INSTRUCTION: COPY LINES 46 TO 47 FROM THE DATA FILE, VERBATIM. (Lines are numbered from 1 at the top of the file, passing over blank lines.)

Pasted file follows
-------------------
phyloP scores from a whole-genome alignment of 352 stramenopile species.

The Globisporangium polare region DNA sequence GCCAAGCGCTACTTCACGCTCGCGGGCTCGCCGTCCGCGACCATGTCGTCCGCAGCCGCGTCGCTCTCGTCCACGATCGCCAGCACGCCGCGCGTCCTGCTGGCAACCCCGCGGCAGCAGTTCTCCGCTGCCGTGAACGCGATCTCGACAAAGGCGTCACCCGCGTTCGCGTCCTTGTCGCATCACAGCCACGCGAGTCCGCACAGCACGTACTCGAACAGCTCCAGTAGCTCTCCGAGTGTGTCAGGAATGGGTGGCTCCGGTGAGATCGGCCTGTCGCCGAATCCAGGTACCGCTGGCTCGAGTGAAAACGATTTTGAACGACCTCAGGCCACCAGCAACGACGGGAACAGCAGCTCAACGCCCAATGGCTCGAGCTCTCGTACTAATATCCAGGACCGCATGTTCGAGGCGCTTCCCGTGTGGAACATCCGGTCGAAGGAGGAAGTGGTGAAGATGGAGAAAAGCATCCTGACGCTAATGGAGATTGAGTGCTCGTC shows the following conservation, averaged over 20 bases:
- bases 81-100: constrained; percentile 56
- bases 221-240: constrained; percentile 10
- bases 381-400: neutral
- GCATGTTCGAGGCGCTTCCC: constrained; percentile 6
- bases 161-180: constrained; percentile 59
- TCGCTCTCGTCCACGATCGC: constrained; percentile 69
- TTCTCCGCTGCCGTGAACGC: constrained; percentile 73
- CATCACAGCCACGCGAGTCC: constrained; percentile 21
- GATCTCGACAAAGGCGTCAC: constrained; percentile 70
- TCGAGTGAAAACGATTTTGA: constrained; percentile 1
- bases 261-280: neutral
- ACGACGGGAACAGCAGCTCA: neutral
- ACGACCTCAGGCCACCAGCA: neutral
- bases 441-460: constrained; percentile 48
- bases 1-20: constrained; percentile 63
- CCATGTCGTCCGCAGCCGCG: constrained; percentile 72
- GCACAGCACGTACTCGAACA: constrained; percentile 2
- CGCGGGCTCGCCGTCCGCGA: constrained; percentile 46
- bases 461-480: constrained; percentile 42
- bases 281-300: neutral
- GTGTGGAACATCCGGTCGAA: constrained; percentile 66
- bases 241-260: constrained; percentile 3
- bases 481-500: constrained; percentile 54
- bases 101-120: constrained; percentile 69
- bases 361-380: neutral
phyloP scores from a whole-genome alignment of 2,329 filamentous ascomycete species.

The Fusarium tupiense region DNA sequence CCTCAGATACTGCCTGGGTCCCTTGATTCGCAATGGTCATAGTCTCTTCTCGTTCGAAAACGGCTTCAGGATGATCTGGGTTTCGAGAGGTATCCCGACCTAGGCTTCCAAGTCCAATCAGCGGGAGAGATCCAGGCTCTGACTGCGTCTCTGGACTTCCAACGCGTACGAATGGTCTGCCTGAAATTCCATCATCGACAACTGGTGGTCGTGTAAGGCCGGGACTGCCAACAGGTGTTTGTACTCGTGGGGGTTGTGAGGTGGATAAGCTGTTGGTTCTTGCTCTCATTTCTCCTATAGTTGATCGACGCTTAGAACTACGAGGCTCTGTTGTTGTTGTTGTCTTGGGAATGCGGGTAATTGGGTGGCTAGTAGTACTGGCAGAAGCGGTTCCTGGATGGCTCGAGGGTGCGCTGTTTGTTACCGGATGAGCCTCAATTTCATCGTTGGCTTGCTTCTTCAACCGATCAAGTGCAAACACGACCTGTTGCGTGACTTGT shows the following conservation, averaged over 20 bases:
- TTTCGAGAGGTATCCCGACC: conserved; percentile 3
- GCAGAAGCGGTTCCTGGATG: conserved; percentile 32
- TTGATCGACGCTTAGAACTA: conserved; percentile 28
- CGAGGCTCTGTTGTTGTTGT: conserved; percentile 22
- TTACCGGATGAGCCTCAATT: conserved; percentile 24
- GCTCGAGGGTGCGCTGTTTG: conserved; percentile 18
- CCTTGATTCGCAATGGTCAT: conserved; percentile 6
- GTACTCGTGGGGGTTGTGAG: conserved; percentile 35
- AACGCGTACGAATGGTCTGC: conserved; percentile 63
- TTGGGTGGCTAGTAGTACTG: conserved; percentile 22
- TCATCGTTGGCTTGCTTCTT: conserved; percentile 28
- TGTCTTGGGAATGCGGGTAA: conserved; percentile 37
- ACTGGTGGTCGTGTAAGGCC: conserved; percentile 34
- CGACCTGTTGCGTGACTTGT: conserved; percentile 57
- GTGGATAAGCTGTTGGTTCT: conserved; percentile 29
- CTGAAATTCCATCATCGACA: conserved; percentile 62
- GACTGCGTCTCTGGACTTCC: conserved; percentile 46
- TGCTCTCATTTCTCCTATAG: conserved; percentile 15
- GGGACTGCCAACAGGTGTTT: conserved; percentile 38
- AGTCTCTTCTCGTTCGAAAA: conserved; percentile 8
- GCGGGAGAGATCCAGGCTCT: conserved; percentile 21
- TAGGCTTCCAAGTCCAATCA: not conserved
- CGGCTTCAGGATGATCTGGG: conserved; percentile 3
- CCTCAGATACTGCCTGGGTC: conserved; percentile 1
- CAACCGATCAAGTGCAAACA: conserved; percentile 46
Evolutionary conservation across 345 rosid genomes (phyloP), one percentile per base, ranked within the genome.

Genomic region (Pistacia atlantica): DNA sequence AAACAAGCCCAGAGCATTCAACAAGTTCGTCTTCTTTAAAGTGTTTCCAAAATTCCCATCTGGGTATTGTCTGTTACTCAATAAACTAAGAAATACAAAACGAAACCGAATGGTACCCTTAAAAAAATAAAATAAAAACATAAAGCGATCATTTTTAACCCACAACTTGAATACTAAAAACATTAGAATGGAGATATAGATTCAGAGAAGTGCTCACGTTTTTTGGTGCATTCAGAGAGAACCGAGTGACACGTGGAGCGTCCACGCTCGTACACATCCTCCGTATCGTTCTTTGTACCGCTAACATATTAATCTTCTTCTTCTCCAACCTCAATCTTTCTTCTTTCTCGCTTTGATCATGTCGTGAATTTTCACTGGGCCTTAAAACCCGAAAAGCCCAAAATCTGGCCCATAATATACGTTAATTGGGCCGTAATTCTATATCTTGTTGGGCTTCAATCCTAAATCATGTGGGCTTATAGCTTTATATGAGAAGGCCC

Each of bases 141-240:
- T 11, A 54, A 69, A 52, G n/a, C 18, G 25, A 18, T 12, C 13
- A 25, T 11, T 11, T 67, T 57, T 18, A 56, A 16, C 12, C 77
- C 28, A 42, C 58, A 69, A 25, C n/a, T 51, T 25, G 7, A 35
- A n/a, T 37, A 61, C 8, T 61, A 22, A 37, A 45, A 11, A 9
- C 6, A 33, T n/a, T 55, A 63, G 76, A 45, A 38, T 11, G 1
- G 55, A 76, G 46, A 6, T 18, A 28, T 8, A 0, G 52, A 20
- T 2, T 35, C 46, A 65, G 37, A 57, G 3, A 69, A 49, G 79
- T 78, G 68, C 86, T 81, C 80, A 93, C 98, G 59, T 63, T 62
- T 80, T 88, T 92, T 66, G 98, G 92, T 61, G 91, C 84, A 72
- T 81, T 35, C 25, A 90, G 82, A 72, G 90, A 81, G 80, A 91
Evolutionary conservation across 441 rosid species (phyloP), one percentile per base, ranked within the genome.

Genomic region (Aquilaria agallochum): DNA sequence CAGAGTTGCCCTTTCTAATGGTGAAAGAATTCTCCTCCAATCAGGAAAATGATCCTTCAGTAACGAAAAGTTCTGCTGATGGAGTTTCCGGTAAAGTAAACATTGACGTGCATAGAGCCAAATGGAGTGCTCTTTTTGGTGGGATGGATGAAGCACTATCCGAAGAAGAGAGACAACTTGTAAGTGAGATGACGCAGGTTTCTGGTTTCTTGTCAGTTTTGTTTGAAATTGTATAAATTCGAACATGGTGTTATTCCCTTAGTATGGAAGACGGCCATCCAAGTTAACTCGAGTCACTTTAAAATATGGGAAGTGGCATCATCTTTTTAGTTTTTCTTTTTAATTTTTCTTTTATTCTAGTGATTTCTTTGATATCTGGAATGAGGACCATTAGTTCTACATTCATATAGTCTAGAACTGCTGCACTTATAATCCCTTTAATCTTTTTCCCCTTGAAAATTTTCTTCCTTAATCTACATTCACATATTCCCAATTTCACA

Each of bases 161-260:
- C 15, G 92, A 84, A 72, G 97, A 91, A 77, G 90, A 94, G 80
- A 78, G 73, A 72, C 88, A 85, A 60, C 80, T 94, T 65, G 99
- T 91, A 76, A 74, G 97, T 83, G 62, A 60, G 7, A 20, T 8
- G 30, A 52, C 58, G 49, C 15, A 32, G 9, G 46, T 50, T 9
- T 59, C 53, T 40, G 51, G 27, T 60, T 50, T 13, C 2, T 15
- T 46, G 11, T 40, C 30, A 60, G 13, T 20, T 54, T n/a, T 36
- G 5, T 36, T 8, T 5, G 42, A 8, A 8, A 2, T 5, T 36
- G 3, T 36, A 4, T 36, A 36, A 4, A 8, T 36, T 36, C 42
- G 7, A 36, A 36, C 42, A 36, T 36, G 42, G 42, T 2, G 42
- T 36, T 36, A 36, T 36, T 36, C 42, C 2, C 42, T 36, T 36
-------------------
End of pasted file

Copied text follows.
- GACTGCGTCTCTGGACTTCC: conserved; percentile 46
- TGCTCTCATTTCTCCTATAG: conserved; percentile 15